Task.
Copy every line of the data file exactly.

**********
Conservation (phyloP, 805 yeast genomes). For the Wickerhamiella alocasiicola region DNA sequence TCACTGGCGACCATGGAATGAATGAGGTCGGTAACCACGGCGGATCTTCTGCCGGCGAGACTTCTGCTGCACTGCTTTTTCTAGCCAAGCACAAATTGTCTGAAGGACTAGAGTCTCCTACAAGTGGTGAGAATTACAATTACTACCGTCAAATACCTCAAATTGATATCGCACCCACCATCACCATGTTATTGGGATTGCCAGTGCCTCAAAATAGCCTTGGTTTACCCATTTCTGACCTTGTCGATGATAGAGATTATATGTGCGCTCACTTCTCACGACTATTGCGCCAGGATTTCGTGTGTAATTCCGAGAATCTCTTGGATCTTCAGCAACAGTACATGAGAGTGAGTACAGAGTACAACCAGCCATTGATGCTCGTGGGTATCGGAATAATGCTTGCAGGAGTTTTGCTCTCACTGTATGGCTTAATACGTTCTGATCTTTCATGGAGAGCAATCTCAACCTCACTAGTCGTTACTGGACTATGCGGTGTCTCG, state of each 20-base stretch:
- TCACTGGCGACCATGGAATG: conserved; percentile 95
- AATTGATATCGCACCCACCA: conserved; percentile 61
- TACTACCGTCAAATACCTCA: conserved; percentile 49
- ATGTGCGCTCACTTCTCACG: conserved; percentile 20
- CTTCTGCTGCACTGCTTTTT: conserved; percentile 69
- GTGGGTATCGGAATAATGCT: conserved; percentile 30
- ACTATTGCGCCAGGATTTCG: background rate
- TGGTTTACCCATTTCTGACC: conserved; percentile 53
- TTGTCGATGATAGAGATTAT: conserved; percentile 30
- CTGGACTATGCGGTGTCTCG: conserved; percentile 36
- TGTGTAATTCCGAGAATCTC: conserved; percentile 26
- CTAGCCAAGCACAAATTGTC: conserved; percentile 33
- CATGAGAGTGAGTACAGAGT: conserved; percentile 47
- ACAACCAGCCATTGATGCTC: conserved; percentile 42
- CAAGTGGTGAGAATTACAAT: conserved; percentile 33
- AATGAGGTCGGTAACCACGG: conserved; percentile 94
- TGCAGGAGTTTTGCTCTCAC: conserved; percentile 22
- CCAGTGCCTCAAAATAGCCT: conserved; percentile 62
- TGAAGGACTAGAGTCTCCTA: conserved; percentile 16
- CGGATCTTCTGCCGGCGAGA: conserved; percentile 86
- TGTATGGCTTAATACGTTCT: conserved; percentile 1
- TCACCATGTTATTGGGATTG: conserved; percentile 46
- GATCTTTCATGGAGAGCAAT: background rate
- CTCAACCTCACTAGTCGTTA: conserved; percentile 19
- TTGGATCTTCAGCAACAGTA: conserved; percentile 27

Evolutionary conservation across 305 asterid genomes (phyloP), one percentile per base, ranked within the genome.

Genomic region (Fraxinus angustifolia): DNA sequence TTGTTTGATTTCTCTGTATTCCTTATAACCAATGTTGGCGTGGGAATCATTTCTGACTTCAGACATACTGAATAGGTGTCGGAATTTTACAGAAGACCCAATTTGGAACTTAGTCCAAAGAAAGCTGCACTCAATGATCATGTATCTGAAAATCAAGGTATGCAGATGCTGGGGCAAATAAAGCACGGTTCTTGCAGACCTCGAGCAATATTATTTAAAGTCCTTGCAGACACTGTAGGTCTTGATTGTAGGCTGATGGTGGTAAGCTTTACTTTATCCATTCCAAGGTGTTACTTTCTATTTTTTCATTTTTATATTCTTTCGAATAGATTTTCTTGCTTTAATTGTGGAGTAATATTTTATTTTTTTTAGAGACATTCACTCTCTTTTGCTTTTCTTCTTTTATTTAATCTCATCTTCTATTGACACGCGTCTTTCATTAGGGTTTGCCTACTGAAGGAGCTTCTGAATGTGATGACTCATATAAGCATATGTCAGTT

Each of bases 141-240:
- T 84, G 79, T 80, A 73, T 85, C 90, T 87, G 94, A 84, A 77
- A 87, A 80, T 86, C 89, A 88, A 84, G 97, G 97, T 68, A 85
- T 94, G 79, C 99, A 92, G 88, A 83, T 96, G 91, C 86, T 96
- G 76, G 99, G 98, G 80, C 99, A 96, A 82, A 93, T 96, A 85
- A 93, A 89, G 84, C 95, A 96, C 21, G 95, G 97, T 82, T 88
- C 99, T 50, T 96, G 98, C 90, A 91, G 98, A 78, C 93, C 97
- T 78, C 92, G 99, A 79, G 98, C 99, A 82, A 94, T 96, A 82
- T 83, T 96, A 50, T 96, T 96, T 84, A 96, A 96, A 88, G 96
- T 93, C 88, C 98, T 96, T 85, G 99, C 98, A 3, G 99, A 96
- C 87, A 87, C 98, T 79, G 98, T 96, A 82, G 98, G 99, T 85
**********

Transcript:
Conservation (phyloP, 805 yeast genomes). For the Wickerhamiella alocasiicola region DNA sequence TCACTGGCGACCATGGAATGAATGAGGTCGGTAACCACGGCGGATCTTCTGCCGGCGAGACTTCTGCTGCACTGCTTTTTCTAGCCAAGCACAAATTGTCTGAAGGACTAGAGTCTCCTACAAGTGGTGAGAATTACAATTACTACCGTCAAATACCTCAAATTGATATCGCACCCACCATCACCATGTTATTGGGATTGCCAGTGCCTCAAAATAGCCTTGGTTTACCCATTTCTGACCTTGTCGATGATAGAGATTATATGTGCGCTCACTTCTCACGACTATTGCGCCAGGATTTCGTGTGTAATTCCGAGAATCTCTTGGATCTTCAGCAACAGTACATGAGAGTGAGTACAGAGTACAACCAGCCATTGATGCTCGTGGGTATCGGAATAATGCTTGCAGGAGTTTTGCTCTCACTGTATGGCTTAATACGTTCTGATCTTTCATGGAGAGCAATCTCAACCTCACTAGTCGTTACTGGACTATGCGGTGTCTCG, state of each 20-base stretch:
- TCACTGGCGACCATGGAATG: conserved; percentile 95
- AATTGATATCGCACCCACCA: conserved; percentile 61
- TACTACCGTCAAATACCTCA: conserved; percentile 49
- ATGTGCGCTCACTTCTCACG: conserved; percentile 20
- CTTCTGCTGCACTGCTTTTT: conserved; percentile 69
- GTGGGTATCGGAATAATGCT: conserved; percentile 30
- ACTATTGCGCCAGGATTTCG: background rate
- TGGTTTACCCATTTCTGACC: conserved; percentile 53
- TTGTCGATGATAGAGATTAT: conserved; percentile 30
- CTGGACTATGCGGTGTCTCG: conserved; percentile 36
- TGTGTAATTCCGAGAATCTC: conserved; percentile 26
- CTAGCCAAGCACAAATTGTC: conserved; percentile 33
- CATGAGAGTGAGTACAGAGT: conserved; percentile 47
- ACAACCAGCCATTGATGCTC: conserved; percentile 42
- CAAGTGGTGAGAATTACAAT: conserved; percentile 33
- AATGAGGTCGGTAACCACGG: conserved; percentile 94
- TGCAGGAGTTTTGCTCTCAC: conserved; percentile 22
- CCAGTGCCTCAAAATAGCCT: conserved; percentile 62
- TGAAGGACTAGAGTCTCCTA: conserved; percentile 16
- CGGATCTTCTGCCGGCGAGA: conserved; percentile 86
- TGTATGGCTTAATACGTTCT: conserved; percentile 1
- TCACCATGTTATTGGGATTG: conserved; percentile 46
- GATCTTTCATGGAGAGCAAT: background rate
- CTCAACCTCACTAGTCGTTA: conserved; percentile 19
- TTGGATCTTCAGCAACAGTA: conserved; percentile 27

Evolutionary conservation across 305 asterid genomes (phyloP), one percentile per base, ranked within the genome.

Genomic region (Fraxinus angustifolia): DNA sequence TTGTTTGATTTCTCTGTATTCCTTATAACCAATGTTGGCGTGGGAATCATTTCTGACTTCAGACATACTGAATAGGTGTCGGAATTTTACAGAAGACCCAATTTGGAACTTAGTCCAAAGAAAGCTGCACTCAATGATCATGTATCTGAAAATCAAGGTATGCAGATGCTGGGGCAAATAAAGCACGGTTCTTGCAGACCTCGAGCAATATTATTTAAAGTCCTTGCAGACACTGTAGGTCTTGATTGTAGGCTGATGGTGGTAAGCTTTACTTTATCCATTCCAAGGTGTTACTTTCTATTTTTTCATTTTTATATTCTTTCGAATAGATTTTCTTGCTTTAATTGTGGAGTAATATTTTATTTTTTTTAGAGACATTCACTCTCTTTTGCTTTTCTTCTTTTATTTAATCTCATCTTCTATTGACACGCGTCTTTCATTAGGGTTTGCCTACTGAAGGAGCTTCTGAATGTGATGACTCATATAAGCATATGTCAGTT

Each of bases 141-240:
- T 84, G 79, T 80, A 73, T 85, C 90, T 87, G 94, A 84, A 77
- A 87, A 80, T 86, C 89, A 88, A 84, G 97, G 97, T 68, A 85
- T 94, G 79, C 99, A 92, G 88, A 83, T 96, G 91, C 86, T 96
- G 76, G 99, G 98, G 80, C 99, A 96, A 82, A 93, T 96, A 85
- A 93, A 89, G 84, C 95, A 96, C 21, G 95, G 97, T 82, T 88
- C 99, T 50, T 96, G 98, C 90, A 91, G 98, A 78, C 93, C 97
- T 78, C 92, G 99, A 79, G 98, C 99, A 82, A 94, T 96, A 82
- T 83, T 96, A 50, T 96, T 96, T 84, A 96, A 96, A 88, G 96
- T 93, C 88, C 98, T 96, T 85, G 99, C 98, A 3, G 99, A 96
- C 87, A 87, C 98, T 79, G 98, T 96, A 82, G 98, G 99, T 85